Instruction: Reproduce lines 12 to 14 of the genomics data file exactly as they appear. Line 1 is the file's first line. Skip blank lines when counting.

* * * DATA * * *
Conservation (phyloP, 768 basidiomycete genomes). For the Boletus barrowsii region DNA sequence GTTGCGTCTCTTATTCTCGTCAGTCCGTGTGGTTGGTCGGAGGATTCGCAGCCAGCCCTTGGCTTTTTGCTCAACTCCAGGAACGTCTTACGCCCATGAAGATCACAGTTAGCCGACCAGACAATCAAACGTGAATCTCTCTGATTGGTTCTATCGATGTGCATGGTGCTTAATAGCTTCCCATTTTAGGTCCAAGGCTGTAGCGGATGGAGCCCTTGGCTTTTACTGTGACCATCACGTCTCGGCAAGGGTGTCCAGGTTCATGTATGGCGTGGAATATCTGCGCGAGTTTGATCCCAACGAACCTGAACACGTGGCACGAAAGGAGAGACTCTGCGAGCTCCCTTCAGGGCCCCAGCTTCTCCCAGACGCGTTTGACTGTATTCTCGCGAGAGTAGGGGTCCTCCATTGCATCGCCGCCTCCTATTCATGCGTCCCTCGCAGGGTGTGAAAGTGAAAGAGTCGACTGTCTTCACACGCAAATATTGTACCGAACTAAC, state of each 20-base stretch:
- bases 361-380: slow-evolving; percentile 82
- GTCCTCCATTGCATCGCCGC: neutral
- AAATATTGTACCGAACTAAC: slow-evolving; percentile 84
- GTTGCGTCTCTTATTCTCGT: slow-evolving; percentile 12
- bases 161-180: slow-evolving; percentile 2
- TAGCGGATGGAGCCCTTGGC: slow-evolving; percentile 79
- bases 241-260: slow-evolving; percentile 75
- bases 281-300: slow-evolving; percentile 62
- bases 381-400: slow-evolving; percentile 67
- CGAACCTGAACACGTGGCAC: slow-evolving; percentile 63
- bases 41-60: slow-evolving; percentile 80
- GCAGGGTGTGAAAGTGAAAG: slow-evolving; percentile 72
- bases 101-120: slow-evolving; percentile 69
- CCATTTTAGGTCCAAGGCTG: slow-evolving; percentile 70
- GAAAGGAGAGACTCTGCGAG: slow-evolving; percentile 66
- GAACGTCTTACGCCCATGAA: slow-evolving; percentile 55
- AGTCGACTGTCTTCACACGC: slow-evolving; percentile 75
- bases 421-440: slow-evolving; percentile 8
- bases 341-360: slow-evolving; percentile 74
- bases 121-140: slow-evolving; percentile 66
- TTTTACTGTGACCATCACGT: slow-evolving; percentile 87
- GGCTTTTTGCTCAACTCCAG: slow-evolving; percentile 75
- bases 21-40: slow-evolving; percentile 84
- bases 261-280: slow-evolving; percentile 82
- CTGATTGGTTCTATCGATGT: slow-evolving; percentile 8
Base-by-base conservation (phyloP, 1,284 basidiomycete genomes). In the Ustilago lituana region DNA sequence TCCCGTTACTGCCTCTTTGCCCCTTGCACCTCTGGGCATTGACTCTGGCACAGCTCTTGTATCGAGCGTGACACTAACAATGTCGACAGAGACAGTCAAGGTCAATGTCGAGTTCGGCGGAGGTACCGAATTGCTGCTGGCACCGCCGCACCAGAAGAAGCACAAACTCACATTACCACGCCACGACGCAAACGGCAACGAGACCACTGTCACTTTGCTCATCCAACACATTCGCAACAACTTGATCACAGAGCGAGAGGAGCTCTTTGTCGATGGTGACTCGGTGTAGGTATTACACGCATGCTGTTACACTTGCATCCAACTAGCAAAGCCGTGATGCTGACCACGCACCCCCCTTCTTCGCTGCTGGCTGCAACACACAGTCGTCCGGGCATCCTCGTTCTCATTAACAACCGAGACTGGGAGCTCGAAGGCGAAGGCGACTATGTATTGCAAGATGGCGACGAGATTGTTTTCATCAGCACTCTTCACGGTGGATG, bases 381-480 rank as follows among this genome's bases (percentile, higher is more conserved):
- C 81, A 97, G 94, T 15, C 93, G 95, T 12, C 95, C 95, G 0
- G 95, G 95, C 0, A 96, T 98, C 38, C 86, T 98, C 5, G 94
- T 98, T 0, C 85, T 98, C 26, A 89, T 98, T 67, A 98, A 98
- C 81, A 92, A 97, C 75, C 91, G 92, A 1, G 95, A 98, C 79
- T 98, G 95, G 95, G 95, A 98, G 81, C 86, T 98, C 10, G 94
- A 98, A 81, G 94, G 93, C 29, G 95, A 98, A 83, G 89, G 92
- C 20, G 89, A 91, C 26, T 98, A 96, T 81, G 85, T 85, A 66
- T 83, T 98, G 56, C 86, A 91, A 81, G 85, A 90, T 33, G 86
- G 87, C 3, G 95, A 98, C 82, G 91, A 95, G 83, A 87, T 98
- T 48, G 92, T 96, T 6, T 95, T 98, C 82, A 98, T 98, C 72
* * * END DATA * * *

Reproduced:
- bases 41-60: slow-evolving; percentile 80
- GCAGGGTGTGAAAGTGAAAG: slow-evolving; percentile 72
- bases 101-120: slow-evolving; percentile 69